Wednesday, Dec 07, 2022

China goes to Seychelles

Is Beijing merely following other global powers with military bases abroad?

Finally,it is out in the open. China will be setting up its first military base abroad in the Seychelles to “seek supplies and recuperate” facilities for its navy. The Seychelles has defended its decision by suggesting that it has invited China to set up a military base to tackle piracy off its coast,and Beijing has played it down by underlining that it is standard global practice for naval fleets to re-supply at the closest port of a nearby state during long-distance missions. But there should be no ambiguity: Chinese footprint in the Indian Ocean has got bigger and will continue to get bigger in the coming years.

China’s foreign policy thinkers and political establishment have long been trying to convince the world that Beijing’s rise is meant to be a peaceful one,that China has no expansionist intentions,that it will be a different kind of great power. Of course,the very nature of power makes this largely a charade,but there is an entire industry in the West as well as in India that would have us believe China is actually a different kind of great power and that if the West could simply give China a stake in the established order,Beijing’s rise would not create any complications.

However,many in China have been advocating the creation of overseas bases for some time now. Shen Dingli,an influential professor at Fudan University in Shanghai,had asserted two years back that “it is wrong for us [China to believe that we have no right to set up bases abroad”. He argues it is not terrorism or piracy that’s the real threat to China. It is the ability of other states to block China’s trade routes. To prevent this,China,according to Dingli,needs not only a blue-water navy but also “overseas military bases to cut the supply costs”. Of course,Shen also wraps this up in the widely accepted world peace diplomacy,asserting that the establishment of such military bases overseas would promote regional and global stability. It is a familiar diplomatic wrapping that other superpowers should easily recognise.

As China emerges as a major global power,it will expand its military footprint across the globe,much like the US which has bases surrounding China. The rapid expansion of China’s naval capabilities and broader military profile is a classic manifestation of its great-power status. China’s new naval strategy of “far sea defence” is aimed at giving Beijing the ability to project its power in key oceanic areas,including and most significantly the Indian Ocean.

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China’s expansionist behaviour has long been evident. It has been acquiring naval facilities along the crucial choke-points in the Indian Ocean Region (IOR) not only to serve its economic interests but also to enhance its strategic presence. China realises its maritime strength will give it the strategic leverage to emerge as the regional hegemon and a potential superpower. Beijing’s growing dependence on maritime space and resources is reflected in the Chinese aspiration to expand its influence and to ultimately dominate the strategic environment of the IOR. China’s growing reliance on bases across the IOR is a response to its perceived vulnerability,given the logistical constraints it faces due to the distance of the Indian Ocean waters from its own area of operation. Given that almost 80 per cent of China’s oil passes through the Strait of Malacca,it is reluctant to rely on US naval power for unhindered access to energy. So it has decided to build up its naval power at choke-points along the sea routes from the Persian Gulf to the South China Sea. Yet,China is also consolidating power over the South China Sea and the Indian Ocean with an eye on India.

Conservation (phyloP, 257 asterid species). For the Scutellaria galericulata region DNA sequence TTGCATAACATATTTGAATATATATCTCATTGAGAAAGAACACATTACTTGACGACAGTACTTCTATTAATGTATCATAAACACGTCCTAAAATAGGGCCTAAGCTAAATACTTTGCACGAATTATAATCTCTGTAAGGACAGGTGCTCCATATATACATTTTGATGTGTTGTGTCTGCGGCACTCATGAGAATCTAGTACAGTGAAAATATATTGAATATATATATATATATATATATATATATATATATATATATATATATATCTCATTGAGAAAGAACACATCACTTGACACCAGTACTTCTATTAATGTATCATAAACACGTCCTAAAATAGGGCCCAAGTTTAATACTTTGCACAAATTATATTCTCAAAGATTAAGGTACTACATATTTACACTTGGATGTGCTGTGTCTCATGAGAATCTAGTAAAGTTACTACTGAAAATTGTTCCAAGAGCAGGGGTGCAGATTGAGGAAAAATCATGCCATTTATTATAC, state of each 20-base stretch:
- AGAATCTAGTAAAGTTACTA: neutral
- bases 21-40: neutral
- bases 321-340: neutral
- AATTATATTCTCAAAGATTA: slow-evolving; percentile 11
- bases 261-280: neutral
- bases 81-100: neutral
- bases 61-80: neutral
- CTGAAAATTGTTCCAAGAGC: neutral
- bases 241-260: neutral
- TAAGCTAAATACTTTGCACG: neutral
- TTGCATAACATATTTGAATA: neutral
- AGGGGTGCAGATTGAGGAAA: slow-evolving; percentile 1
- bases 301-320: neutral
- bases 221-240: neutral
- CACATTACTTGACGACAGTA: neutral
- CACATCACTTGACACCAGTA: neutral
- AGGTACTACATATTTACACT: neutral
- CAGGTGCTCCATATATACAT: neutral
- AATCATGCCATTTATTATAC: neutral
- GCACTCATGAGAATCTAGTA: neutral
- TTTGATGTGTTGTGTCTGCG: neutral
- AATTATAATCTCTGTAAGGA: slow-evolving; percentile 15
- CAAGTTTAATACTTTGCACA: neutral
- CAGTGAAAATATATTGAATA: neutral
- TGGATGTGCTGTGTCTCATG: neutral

China’s growing naval presence in and around the IOR,beginning in areas such as China’s Hainan island in the South China Sea,should be troubling to India. Of particular note is what has been termed as China’s “string of pearls” strategy — some elements of which are no doubt hyped — that has significantly expanded its strategic depth in India’s backyard. It is possible to explain the construction of these ports and facilities by China on purely economic and commercial grounds; but regional and global powers like the US,Japan and India inevitably view the sum total of China’s diplomatic and military efforts in the Indian Ocean as projecting power vis-à-vis competing rivals. Moreover,most of Chinese naval facilities in the Indian Ocean are dual-use in nature and no serious strategy can discount their future military use.

China is merely following in the footsteps of other major global powers who have established military bases abroad to secure their interests. There is only one kind of great power,and one kind of great-power tradition. China is not going to be any different. The sooner India acknowledges this,the better it will be able to manage China’s rise and protect its own vital interests.


The writer teaches at King’s College,London

First published on: 16-12-2011 at 01:36:01 am
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